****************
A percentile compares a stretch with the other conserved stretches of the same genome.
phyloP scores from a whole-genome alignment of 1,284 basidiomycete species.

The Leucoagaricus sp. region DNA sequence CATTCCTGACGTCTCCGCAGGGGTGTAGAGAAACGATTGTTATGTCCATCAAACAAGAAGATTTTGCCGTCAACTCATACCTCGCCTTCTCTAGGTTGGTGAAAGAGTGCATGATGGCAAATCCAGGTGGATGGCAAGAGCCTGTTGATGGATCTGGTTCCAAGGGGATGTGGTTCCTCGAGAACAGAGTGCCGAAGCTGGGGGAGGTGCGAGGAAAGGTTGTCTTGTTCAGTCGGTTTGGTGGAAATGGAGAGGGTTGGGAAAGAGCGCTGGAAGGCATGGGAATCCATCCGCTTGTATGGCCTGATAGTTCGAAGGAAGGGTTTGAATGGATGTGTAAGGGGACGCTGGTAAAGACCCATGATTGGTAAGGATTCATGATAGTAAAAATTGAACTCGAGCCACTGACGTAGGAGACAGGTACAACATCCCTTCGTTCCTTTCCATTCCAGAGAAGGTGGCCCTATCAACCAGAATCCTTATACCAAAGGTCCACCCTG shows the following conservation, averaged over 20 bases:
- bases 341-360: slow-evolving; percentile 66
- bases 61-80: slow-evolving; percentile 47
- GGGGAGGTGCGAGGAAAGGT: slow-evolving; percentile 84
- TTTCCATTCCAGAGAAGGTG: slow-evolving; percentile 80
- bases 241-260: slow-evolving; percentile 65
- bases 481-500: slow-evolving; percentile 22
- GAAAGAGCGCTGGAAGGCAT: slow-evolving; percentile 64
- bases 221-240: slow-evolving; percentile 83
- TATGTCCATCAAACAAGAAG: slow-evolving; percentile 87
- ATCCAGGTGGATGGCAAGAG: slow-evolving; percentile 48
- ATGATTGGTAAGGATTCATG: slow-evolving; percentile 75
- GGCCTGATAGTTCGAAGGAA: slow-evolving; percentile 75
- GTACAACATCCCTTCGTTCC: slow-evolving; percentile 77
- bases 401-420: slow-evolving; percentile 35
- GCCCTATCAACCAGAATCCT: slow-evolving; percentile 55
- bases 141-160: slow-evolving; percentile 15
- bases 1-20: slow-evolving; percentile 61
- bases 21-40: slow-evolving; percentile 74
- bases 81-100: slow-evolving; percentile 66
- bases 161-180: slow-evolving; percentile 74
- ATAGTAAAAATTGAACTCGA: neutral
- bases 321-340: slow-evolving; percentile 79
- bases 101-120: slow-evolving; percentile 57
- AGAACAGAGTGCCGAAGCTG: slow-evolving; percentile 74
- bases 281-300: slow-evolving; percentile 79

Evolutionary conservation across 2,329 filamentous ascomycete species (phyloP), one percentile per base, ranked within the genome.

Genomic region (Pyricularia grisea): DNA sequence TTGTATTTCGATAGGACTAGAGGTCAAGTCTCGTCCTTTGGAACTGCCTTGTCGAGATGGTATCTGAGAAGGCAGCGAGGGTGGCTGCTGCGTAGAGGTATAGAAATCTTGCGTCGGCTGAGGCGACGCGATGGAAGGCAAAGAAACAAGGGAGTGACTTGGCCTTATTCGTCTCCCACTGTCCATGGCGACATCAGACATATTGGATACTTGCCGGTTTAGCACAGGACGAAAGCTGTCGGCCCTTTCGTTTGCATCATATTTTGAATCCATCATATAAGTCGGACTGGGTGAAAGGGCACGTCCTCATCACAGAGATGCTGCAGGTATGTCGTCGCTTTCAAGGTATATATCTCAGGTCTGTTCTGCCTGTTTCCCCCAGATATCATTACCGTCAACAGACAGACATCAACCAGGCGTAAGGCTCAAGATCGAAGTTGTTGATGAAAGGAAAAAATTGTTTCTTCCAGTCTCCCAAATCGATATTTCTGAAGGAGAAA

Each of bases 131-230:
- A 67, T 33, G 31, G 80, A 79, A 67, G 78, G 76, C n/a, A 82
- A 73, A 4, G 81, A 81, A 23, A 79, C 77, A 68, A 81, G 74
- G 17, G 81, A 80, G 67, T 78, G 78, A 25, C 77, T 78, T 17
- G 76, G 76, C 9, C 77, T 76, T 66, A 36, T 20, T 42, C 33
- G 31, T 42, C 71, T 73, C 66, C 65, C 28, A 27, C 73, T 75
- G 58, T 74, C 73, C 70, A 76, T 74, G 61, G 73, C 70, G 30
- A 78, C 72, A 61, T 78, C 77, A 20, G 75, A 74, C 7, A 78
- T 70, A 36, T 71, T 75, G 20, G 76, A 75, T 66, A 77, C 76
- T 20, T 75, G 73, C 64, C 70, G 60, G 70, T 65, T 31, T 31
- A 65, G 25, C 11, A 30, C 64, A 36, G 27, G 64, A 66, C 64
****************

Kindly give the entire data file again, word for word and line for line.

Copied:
A percentile compares a stretch with the other conserved stretches of the same genome.
phyloP scores from a whole-genome alignment of 1,284 basidiomycete species.

The Leucoagaricus sp. region DNA sequence CATTCCTGACGTCTCCGCAGGGGTGTAGAGAAACGATTGTTATGTCCATCAAACAAGAAGATTTTGCCGTCAACTCATACCTCGCCTTCTCTAGGTTGGTGAAAGAGTGCATGATGGCAAATCCAGGTGGATGGCAAGAGCCTGTTGATGGATCTGGTTCCAAGGGGATGTGGTTCCTCGAGAACAGAGTGCCGAAGCTGGGGGAGGTGCGAGGAAAGGTTGTCTTGTTCAGTCGGTTTGGTGGAAATGGAGAGGGTTGGGAAAGAGCGCTGGAAGGCATGGGAATCCATCCGCTTGTATGGCCTGATAGTTCGAAGGAAGGGTTTGAATGGATGTGTAAGGGGACGCTGGTAAAGACCCATGATTGGTAAGGATTCATGATAGTAAAAATTGAACTCGAGCCACTGACGTAGGAGACAGGTACAACATCCCTTCGTTCCTTTCCATTCCAGAGAAGGTGGCCCTATCAACCAGAATCCTTATACCAAAGGTCCACCCTG shows the following conservation, averaged over 20 bases:
- bases 341-360: slow-evolving; percentile 66
- bases 61-80: slow-evolving; percentile 47
- GGGGAGGTGCGAGGAAAGGT: slow-evolving; percentile 84
- TTTCCATTCCAGAGAAGGTG: slow-evolving; percentile 80
- bases 241-260: slow-evolving; percentile 65
- bases 481-500: slow-evolving; percentile 22
- GAAAGAGCGCTGGAAGGCAT: slow-evolving; percentile 64
- bases 221-240: slow-evolving; percentile 83
- TATGTCCATCAAACAAGAAG: slow-evolving; percentile 87
- ATCCAGGTGGATGGCAAGAG: slow-evolving; percentile 48
- ATGATTGGTAAGGATTCATG: slow-evolving; percentile 75
- GGCCTGATAGTTCGAAGGAA: slow-evolving; percentile 75
- GTACAACATCCCTTCGTTCC: slow-evolving; percentile 77
- bases 401-420: slow-evolving; percentile 35
- GCCCTATCAACCAGAATCCT: slow-evolving; percentile 55
- bases 141-160: slow-evolving; percentile 15
- bases 1-20: slow-evolving; percentile 61
- bases 21-40: slow-evolving; percentile 74
- bases 81-100: slow-evolving; percentile 66
- bases 161-180: slow-evolving; percentile 74
- ATAGTAAAAATTGAACTCGA: neutral
- bases 321-340: slow-evolving; percentile 79
- bases 101-120: slow-evolving; percentile 57
- AGAACAGAGTGCCGAAGCTG: slow-evolving; percentile 74
- bases 281-300: slow-evolving; percentile 79

Evolutionary conservation across 2,329 filamentous ascomycete species (phyloP), one percentile per base, ranked within the genome.

Genomic region (Pyricularia grisea): DNA sequence TTGTATTTCGATAGGACTAGAGGTCAAGTCTCGTCCTTTGGAACTGCCTTGTCGAGATGGTATCTGAGAAGGCAGCGAGGGTGGCTGCTGCGTAGAGGTATAGAAATCTTGCGTCGGCTGAGGCGACGCGATGGAAGGCAAAGAAACAAGGGAGTGACTTGGCCTTATTCGTCTCCCACTGTCCATGGCGACATCAGACATATTGGATACTTGCCGGTTTAGCACAGGACGAAAGCTGTCGGCCCTTTCGTTTGCATCATATTTTGAATCCATCATATAAGTCGGACTGGGTGAAAGGGCACGTCCTCATCACAGAGATGCTGCAGGTATGTCGTCGCTTTCAAGGTATATATCTCAGGTCTGTTCTGCCTGTTTCCCCCAGATATCATTACCGTCAACAGACAGACATCAACCAGGCGTAAGGCTCAAGATCGAAGTTGTTGATGAAAGGAAAAAATTGTTTCTTCCAGTCTCCCAAATCGATATTTCTGAAGGAGAAA

Each of bases 131-230:
- A 67, T 33, G 31, G 80, A 79, A 67, G 78, G 76, C n/a, A 82
- A 73, A 4, G 81, A 81, A 23, A 79, C 77, A 68, A 81, G 74
- G 17, G 81, A 80, G 67, T 78, G 78, A 25, C 77, T 78, T 17
- G 76, G 76, C 9, C 77, T 76, T 66, A 36, T 20, T 42, C 33
- G 31, T 42, C 71, T 73, C 66, C 65, C 28, A 27, C 73, T 75
- G 58, T 74, C 73, C 70, A 76, T 74, G 61, G 73, C 70, G 30
- A 78, C 72, A 61, T 78, C 77, A 20, G 75, A 74, C 7, A 78
- T 70, A 36, T 71, T 75, G 20, G 76, A 75, T 66, A 77, C 76
- T 20, T 75, G 73, C 64, C 70, G 60, G 70, T 65, T 31, T 31
- A 65, G 25, C 11, A 30, C 64, A 36, G 27, G 64, A 66, C 64